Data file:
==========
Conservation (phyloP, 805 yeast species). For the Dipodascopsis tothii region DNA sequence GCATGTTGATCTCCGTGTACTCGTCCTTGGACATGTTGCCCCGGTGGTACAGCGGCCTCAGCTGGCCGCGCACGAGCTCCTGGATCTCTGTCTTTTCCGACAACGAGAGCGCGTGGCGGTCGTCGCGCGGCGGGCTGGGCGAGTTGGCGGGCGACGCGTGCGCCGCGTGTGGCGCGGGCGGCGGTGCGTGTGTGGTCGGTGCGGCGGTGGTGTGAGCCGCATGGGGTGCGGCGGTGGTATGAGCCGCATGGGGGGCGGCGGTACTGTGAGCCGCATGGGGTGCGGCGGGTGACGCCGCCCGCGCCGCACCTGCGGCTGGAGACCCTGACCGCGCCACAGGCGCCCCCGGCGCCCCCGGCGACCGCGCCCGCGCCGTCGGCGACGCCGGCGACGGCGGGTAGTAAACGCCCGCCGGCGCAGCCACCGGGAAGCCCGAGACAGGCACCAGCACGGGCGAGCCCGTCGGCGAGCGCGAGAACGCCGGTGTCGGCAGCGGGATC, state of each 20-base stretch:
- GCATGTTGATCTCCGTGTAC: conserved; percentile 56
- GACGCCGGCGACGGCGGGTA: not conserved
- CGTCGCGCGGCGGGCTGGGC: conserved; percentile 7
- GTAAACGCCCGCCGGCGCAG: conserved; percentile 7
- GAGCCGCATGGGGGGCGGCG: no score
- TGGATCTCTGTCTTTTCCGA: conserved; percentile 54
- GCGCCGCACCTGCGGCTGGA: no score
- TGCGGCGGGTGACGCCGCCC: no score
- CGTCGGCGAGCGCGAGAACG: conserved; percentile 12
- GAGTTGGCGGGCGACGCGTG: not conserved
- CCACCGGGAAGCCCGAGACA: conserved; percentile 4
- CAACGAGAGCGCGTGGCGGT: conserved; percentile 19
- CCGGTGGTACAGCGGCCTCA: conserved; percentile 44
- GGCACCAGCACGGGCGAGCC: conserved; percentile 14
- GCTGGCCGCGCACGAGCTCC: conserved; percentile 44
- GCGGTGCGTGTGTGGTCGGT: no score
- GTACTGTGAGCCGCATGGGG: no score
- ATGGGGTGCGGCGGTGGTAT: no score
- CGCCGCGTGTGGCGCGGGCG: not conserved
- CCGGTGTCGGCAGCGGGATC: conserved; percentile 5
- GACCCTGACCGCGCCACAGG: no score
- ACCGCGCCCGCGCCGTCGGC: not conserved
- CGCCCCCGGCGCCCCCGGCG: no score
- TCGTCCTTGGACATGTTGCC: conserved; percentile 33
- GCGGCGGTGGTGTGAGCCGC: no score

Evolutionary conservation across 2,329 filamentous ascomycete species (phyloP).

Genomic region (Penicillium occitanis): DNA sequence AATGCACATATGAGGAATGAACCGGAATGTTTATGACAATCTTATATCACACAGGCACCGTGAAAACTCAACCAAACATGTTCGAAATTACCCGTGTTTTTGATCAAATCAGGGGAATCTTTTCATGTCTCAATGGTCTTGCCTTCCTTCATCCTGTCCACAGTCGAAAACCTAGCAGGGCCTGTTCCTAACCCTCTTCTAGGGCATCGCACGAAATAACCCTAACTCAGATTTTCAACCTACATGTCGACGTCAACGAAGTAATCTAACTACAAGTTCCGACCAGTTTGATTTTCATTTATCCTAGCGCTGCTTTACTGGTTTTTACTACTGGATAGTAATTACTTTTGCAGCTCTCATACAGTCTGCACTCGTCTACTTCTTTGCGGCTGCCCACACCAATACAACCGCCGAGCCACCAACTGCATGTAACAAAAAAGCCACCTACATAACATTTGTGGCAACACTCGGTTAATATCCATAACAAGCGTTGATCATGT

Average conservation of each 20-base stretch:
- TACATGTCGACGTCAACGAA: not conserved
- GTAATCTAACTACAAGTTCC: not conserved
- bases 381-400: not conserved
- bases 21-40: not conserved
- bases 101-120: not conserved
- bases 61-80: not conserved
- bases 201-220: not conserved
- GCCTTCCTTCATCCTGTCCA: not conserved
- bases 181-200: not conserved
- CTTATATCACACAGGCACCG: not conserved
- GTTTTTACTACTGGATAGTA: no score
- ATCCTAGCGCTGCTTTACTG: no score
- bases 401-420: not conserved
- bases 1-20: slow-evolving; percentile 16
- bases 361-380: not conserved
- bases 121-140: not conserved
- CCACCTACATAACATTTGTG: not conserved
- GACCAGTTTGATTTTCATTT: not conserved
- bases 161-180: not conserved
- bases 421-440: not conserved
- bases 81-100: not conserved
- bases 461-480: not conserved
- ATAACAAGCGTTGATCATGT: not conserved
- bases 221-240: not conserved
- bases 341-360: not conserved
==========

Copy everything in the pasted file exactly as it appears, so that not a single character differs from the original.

Conservation (phyloP, 805 yeast species). For the Dipodascopsis tothii region DNA sequence GCATGTTGATCTCCGTGTACTCGTCCTTGGACATGTTGCCCCGGTGGTACAGCGGCCTCAGCTGGCCGCGCACGAGCTCCTGGATCTCTGTCTTTTCCGACAACGAGAGCGCGTGGCGGTCGTCGCGCGGCGGGCTGGGCGAGTTGGCGGGCGACGCGTGCGCCGCGTGTGGCGCGGGCGGCGGTGCGTGTGTGGTCGGTGCGGCGGTGGTGTGAGCCGCATGGGGTGCGGCGGTGGTATGAGCCGCATGGGGGGCGGCGGTACTGTGAGCCGCATGGGGTGCGGCGGGTGACGCCGCCCGCGCCGCACCTGCGGCTGGAGACCCTGACCGCGCCACAGGCGCCCCCGGCGCCCCCGGCGACCGCGCCCGCGCCGTCGGCGACGCCGGCGACGGCGGGTAGTAAACGCCCGCCGGCGCAGCCACCGGGAAGCCCGAGACAGGCACCAGCACGGGCGAGCCCGTCGGCGAGCGCGAGAACGCCGGTGTCGGCAGCGGGATC, state of each 20-base stretch:
- GCATGTTGATCTCCGTGTAC: conserved; percentile 56
- GACGCCGGCGACGGCGGGTA: not conserved
- CGTCGCGCGGCGGGCTGGGC: conserved; percentile 7
- GTAAACGCCCGCCGGCGCAG: conserved; percentile 7
- GAGCCGCATGGGGGGCGGCG: no score
- TGGATCTCTGTCTTTTCCGA: conserved; percentile 54
- GCGCCGCACCTGCGGCTGGA: no score
- TGCGGCGGGTGACGCCGCCC: no score
- CGTCGGCGAGCGCGAGAACG: conserved; percentile 12
- GAGTTGGCGGGCGACGCGTG: not conserved
- CCACCGGGAAGCCCGAGACA: conserved; percentile 4
- CAACGAGAGCGCGTGGCGGT: conserved; percentile 19
- CCGGTGGTACAGCGGCCTCA: conserved; percentile 44
- GGCACCAGCACGGGCGAGCC: conserved; percentile 14
- GCTGGCCGCGCACGAGCTCC: conserved; percentile 44
- GCGGTGCGTGTGTGGTCGGT: no score
- GTACTGTGAGCCGCATGGGG: no score
- ATGGGGTGCGGCGGTGGTAT: no score
- CGCCGCGTGTGGCGCGGGCG: not conserved
- CCGGTGTCGGCAGCGGGATC: conserved; percentile 5
- GACCCTGACCGCGCCACAGG: no score
- ACCGCGCCCGCGCCGTCGGC: not conserved
- CGCCCCCGGCGCCCCCGGCG: no score
- TCGTCCTTGGACATGTTGCC: conserved; percentile 33
- GCGGCGGTGGTGTGAGCCGC: no score

Evolutionary conservation across 2,329 filamentous ascomycete species (phyloP).

Genomic region (Penicillium occitanis): DNA sequence AATGCACATATGAGGAATGAACCGGAATGTTTATGACAATCTTATATCACACAGGCACCGTGAAAACTCAACCAAACATGTTCGAAATTACCCGTGTTTTTGATCAAATCAGGGGAATCTTTTCATGTCTCAATGGTCTTGCCTTCCTTCATCCTGTCCACAGTCGAAAACCTAGCAGGGCCTGTTCCTAACCCTCTTCTAGGGCATCGCACGAAATAACCCTAACTCAGATTTTCAACCTACATGTCGACGTCAACGAAGTAATCTAACTACAAGTTCCGACCAGTTTGATTTTCATTTATCCTAGCGCTGCTTTACTGGTTTTTACTACTGGATAGTAATTACTTTTGCAGCTCTCATACAGTCTGCACTCGTCTACTTCTTTGCGGCTGCCCACACCAATACAACCGCCGAGCCACCAACTGCATGTAACAAAAAAGCCACCTACATAACATTTGTGGCAACACTCGGTTAATATCCATAACAAGCGTTGATCATGT

Average conservation of each 20-base stretch:
- TACATGTCGACGTCAACGAA: not conserved
- GTAATCTAACTACAAGTTCC: not conserved
- bases 381-400: not conserved
- bases 21-40: not conserved
- bases 101-120: not conserved
- bases 61-80: not conserved
- bases 201-220: not conserved
- GCCTTCCTTCATCCTGTCCA: not conserved
- bases 181-200: not conserved
- CTTATATCACACAGGCACCG: not conserved
- GTTTTTACTACTGGATAGTA: no score
- ATCCTAGCGCTGCTTTACTG: no score
- bases 401-420: not conserved
- bases 1-20: slow-evolving; percentile 16
- bases 361-380: not conserved
- bases 121-140: not conserved
- CCACCTACATAACATTTGTG: not conserved
- GACCAGTTTGATTTTCATTT: not conserved
- bases 161-180: not conserved
- bases 421-440: not conserved
- bases 81-100: not conserved
- bases 461-480: not conserved
- ATAACAAGCGTTGATCATGT: not conserved
- bases 221-240: not conserved
- bases 341-360: not conserved